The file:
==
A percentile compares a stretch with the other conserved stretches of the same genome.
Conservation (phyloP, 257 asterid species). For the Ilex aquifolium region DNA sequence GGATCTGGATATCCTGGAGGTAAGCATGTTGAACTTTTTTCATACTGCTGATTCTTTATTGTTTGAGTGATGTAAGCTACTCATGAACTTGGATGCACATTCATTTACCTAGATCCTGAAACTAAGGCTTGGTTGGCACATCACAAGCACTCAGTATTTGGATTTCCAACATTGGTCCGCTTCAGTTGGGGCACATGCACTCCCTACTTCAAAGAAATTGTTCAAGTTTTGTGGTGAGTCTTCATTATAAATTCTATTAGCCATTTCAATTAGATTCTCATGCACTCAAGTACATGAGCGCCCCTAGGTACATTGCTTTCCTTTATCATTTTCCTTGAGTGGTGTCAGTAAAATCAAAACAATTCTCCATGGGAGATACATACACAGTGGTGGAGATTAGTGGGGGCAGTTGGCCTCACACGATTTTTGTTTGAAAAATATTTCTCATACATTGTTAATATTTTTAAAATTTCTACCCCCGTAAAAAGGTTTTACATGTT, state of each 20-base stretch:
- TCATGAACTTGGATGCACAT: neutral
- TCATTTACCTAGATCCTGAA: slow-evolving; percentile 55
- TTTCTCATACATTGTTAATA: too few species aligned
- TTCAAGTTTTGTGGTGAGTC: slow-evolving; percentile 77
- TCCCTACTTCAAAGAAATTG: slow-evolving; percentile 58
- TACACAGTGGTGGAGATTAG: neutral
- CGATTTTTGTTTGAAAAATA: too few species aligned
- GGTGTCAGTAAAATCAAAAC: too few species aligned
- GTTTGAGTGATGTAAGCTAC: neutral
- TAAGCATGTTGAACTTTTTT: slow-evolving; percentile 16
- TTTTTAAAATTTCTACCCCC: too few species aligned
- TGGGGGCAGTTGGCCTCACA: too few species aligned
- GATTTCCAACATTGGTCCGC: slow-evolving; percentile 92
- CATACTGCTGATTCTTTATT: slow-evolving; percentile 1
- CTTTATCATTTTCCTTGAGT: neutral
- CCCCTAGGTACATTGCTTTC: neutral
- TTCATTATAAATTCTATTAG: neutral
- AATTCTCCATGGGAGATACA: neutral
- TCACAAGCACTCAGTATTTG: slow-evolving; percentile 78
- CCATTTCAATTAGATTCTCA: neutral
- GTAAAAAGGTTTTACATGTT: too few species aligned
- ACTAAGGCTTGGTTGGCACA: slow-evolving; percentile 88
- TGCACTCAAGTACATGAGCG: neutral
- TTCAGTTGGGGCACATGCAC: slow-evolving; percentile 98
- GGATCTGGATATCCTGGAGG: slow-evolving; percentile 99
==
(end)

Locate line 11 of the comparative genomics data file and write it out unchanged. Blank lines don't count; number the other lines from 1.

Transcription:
- GTTTGAGTGATGTAAGCTAC: neutral